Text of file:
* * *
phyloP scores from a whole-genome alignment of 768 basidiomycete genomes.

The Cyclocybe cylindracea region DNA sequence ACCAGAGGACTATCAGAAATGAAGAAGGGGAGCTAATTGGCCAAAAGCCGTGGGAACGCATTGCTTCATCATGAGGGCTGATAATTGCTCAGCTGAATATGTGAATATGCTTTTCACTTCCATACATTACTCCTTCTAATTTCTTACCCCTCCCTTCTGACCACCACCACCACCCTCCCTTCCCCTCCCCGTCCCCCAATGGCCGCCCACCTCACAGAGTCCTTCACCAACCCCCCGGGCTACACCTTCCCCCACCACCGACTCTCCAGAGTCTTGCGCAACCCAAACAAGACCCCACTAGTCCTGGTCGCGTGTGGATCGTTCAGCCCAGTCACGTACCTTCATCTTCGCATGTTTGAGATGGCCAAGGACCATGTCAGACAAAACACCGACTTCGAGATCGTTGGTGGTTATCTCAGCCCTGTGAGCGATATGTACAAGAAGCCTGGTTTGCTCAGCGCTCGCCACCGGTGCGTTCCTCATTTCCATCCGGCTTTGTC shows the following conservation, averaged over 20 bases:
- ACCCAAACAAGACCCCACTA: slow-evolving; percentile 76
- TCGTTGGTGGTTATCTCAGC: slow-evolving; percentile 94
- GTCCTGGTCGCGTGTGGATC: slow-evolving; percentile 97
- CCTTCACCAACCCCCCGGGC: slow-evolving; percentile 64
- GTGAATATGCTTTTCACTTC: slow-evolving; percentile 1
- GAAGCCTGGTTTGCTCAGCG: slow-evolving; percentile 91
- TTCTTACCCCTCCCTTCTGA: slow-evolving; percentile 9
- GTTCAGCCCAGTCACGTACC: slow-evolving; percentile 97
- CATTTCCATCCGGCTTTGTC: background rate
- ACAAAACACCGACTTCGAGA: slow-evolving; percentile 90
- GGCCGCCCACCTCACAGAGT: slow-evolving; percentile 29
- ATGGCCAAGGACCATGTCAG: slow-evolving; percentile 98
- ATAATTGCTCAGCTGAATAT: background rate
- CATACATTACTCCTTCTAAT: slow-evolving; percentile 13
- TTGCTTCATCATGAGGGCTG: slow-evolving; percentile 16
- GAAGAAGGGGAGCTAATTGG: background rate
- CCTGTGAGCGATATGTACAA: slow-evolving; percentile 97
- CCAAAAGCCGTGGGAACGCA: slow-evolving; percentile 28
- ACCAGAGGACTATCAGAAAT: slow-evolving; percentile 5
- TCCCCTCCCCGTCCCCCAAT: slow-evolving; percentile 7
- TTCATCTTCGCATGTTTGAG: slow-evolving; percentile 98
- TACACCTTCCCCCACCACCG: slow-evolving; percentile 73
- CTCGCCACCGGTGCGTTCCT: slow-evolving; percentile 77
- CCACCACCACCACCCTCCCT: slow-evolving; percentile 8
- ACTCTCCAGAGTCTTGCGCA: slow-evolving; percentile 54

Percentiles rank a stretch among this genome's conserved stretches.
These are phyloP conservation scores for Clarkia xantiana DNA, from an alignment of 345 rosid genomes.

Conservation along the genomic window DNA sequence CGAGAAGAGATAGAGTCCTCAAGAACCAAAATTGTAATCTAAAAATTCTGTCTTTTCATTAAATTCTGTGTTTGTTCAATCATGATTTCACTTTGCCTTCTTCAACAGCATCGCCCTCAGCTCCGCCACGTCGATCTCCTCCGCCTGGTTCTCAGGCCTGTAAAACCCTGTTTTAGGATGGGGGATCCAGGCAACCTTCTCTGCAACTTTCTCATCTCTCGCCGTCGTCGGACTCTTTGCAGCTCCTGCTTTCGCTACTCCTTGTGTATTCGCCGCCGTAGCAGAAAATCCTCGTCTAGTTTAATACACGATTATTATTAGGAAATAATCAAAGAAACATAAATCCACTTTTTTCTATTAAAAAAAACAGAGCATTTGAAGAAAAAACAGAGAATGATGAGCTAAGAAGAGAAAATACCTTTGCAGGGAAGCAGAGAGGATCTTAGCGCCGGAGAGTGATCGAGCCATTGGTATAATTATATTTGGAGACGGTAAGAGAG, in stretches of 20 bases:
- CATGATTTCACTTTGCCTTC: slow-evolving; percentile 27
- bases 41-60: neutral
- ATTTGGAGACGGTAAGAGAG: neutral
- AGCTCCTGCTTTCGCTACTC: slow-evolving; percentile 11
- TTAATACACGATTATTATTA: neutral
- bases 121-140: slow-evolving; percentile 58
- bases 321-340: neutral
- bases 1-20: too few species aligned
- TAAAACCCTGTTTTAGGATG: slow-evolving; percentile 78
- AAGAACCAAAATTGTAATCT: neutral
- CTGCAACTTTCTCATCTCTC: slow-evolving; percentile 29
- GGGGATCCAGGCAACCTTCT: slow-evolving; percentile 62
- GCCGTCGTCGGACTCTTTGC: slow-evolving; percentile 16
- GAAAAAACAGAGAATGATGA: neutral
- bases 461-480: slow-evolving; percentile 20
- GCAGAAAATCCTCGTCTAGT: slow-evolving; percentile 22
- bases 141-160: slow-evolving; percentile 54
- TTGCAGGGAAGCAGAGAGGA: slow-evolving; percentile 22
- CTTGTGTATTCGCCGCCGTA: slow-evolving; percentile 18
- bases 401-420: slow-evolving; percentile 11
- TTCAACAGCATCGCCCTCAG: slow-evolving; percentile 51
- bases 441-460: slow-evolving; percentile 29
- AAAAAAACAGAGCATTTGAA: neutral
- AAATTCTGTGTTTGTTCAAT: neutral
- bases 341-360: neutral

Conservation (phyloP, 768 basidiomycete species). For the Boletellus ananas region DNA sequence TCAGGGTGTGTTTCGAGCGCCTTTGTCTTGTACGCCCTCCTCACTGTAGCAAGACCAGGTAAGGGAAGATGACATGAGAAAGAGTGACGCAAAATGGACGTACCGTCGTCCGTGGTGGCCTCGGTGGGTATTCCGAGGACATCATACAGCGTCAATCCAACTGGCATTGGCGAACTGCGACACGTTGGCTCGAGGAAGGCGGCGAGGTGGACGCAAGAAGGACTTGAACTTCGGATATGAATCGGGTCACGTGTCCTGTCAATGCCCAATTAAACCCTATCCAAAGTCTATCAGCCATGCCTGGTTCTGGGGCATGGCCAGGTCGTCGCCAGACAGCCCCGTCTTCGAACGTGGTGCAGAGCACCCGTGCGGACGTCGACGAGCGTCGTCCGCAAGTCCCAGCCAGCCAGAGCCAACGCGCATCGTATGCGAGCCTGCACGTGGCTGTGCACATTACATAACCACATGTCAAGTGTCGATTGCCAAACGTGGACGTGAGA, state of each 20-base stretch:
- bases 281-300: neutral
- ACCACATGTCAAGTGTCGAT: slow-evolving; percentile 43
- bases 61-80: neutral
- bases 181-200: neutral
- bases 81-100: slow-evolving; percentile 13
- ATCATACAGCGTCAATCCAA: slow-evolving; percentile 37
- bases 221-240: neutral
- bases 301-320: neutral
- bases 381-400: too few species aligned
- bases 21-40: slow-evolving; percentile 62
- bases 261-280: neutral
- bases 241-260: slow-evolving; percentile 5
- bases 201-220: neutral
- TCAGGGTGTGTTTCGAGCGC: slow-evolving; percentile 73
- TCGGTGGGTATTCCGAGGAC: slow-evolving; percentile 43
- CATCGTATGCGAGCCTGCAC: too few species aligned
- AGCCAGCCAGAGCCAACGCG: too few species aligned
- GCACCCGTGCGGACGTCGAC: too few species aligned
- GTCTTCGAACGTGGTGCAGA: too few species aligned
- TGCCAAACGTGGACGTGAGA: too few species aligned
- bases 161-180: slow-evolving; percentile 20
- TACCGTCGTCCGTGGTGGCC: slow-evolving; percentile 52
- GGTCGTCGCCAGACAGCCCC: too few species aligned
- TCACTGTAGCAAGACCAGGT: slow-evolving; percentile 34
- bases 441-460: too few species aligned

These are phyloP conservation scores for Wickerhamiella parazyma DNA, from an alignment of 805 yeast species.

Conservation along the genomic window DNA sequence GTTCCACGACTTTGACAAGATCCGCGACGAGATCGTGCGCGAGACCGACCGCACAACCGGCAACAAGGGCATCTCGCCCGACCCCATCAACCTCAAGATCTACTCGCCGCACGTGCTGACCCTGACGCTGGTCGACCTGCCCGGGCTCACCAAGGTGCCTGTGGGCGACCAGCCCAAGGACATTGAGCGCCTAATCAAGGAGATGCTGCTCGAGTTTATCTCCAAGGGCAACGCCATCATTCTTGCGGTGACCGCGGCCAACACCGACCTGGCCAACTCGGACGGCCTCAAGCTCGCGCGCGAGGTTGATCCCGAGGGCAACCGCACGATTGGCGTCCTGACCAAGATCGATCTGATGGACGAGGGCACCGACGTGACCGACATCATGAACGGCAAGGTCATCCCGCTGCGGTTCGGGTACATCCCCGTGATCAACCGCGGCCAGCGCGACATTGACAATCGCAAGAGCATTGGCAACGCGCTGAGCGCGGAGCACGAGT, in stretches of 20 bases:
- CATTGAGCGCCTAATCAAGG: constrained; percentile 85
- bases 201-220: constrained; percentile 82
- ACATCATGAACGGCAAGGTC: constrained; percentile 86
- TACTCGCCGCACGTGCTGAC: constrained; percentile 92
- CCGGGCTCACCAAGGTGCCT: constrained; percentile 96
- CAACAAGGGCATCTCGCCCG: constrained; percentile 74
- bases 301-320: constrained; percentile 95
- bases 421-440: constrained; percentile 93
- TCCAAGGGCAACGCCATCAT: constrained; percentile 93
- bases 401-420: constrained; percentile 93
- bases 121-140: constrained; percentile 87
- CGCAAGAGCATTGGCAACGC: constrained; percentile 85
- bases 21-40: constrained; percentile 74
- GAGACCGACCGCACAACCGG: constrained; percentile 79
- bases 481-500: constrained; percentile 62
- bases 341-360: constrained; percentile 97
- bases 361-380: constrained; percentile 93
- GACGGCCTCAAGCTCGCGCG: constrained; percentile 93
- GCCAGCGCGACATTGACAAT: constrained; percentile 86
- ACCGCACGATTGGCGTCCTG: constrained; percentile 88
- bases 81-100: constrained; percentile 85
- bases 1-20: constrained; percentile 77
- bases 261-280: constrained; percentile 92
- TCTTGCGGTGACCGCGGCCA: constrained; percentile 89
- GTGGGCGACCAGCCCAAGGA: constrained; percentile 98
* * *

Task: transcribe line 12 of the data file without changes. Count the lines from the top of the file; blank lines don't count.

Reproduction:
- ACAAAACACCGACTTCGAGA: slow-evolving; percentile 90